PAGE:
Thursday, March 7, 2013

Secret of the Kells (2009)

This is one of those movies that was on my radar for a while. It was nominated by the Academy Awards for best animated feature. The soundtrack by Bruno Coulais got a lot of buzz. Top it all of with the fact that it takes place in medieval times, has rampaging Vikings, irish monks and a magical book. How could that not be cool?

Brendan (Evan McGuire) is a young monk living on the small Irish island of The Kells, during the dark ages. Abbott Cellach (Brendan Gleeson) is working on hard building an enormous wall around the Abby and local village. You see, Vikings have been terrorizing the coastlines, destroying everything in sight and searching for gold. The Abbots obsession with his wall leads to a demand that every monk work on building the wall and that no one leave the sanctuary under any circumstances.

Things change with the arrival of a monk named Aidan (Mick Lally), who is a master illuminator (an artist who would illustrate medieval manuscripts). Aidan wants to finish his masterpiece, a book that supposedly has mystical powers. The powers stem from the amazing artwork within. Brendan becomes fascinated with this book and Aidan. When he learns that a special berry is needed to complete the book, Brenden vows to help. But he must break the Abbots rule and sneak into the forest, which holds mysterious forest spirits. Will Brendan survive his adventure and maybe learn the mystery of The Secret of the Kells.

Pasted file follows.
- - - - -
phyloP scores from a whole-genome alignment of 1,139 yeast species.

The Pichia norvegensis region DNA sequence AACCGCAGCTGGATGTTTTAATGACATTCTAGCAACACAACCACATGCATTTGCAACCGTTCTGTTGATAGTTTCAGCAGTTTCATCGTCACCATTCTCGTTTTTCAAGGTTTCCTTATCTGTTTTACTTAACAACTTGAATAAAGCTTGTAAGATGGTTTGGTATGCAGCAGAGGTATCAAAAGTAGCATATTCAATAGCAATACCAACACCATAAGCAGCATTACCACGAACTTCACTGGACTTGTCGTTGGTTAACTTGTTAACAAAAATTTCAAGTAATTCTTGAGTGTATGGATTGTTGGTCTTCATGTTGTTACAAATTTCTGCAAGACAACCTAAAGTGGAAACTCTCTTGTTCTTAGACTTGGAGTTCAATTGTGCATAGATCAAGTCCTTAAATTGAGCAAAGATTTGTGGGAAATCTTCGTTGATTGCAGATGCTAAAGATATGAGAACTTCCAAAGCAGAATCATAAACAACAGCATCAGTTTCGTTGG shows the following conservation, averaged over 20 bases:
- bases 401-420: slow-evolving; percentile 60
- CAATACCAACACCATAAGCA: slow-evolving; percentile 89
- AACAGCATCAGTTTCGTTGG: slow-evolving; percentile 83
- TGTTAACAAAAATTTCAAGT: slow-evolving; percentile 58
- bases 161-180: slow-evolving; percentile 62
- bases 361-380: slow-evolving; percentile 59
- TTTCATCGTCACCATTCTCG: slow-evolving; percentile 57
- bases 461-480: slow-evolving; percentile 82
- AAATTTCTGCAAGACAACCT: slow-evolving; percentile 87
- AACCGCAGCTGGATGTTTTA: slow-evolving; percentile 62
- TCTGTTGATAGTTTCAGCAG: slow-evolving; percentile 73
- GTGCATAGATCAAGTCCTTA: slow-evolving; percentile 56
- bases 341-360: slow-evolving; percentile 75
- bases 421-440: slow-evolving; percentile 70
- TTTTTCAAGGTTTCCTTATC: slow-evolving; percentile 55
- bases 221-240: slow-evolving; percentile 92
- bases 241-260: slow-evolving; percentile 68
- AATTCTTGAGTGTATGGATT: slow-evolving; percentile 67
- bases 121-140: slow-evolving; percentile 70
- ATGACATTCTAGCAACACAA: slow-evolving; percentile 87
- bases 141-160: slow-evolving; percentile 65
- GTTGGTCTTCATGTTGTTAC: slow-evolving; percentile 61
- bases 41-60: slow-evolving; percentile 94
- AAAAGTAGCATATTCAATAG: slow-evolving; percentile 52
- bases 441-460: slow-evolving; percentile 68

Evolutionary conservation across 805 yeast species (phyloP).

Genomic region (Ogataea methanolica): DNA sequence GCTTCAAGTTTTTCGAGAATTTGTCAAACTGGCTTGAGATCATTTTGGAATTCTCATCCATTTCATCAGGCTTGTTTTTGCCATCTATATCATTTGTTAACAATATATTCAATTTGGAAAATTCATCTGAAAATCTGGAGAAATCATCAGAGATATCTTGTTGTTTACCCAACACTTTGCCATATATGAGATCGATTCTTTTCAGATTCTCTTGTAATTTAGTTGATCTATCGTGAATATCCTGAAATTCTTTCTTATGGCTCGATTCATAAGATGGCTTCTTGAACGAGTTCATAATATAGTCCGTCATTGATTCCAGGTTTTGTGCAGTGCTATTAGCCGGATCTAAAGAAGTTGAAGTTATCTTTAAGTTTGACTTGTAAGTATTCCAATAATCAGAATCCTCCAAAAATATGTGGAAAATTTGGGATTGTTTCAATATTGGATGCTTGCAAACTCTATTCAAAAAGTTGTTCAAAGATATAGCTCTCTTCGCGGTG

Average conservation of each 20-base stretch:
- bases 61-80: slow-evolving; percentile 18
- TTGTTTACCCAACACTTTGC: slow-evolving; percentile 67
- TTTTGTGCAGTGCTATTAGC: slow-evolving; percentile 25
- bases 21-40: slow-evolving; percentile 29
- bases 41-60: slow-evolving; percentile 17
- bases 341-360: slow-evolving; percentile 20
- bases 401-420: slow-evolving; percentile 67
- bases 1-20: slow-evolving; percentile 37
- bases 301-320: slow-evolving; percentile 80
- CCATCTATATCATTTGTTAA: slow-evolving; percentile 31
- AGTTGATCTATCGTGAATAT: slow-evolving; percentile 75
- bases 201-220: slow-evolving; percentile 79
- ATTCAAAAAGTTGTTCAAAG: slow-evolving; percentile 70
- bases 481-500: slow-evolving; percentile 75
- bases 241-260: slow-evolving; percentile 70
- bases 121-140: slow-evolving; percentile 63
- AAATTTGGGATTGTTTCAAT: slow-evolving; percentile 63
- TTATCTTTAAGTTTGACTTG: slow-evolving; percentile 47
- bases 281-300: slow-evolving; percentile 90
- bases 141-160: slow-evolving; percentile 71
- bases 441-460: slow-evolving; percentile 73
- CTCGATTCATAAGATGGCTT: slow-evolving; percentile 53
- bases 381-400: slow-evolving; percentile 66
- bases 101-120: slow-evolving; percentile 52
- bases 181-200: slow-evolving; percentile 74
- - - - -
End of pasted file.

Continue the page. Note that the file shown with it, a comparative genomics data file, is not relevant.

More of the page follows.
Good Points:
  • Animation that is beautiful in its simplicity and color
  • An excellent musical score by Bruno Coulais
  • Has a nice message about the value of art 

Bad Points:
  • The style of the animation (inspired by actual illuminated manuscripts) may not appeal to some viewers
  • The story is fairly predictable in it’s hero myth fashion
  • Anyone looking for fast paced action will be disappointed

Animation fans need to check this movie out. The visuals alone are a treat, with a distinctive style that feels like medieval manuscripts leaping off the page and onto the screen. The simple story is well told and the characters are engaging. I especially liked the wolf spirit Aisling (Christen Mooney) and the playful way she engages Brendan. A refreshing change from Hollywood and Japanese animation.

Scores (out of 5)
Visuals: 5
Sound: 3
Acting: 3
Script: 4
Music: 4
Direction: 4
Entertainment: 4
Total:  4

Here is a short clip from the film show casing some of the lovely animation and visual style.

Curious about a full review, sent me an email and I’ll make additional thoughts to this review.

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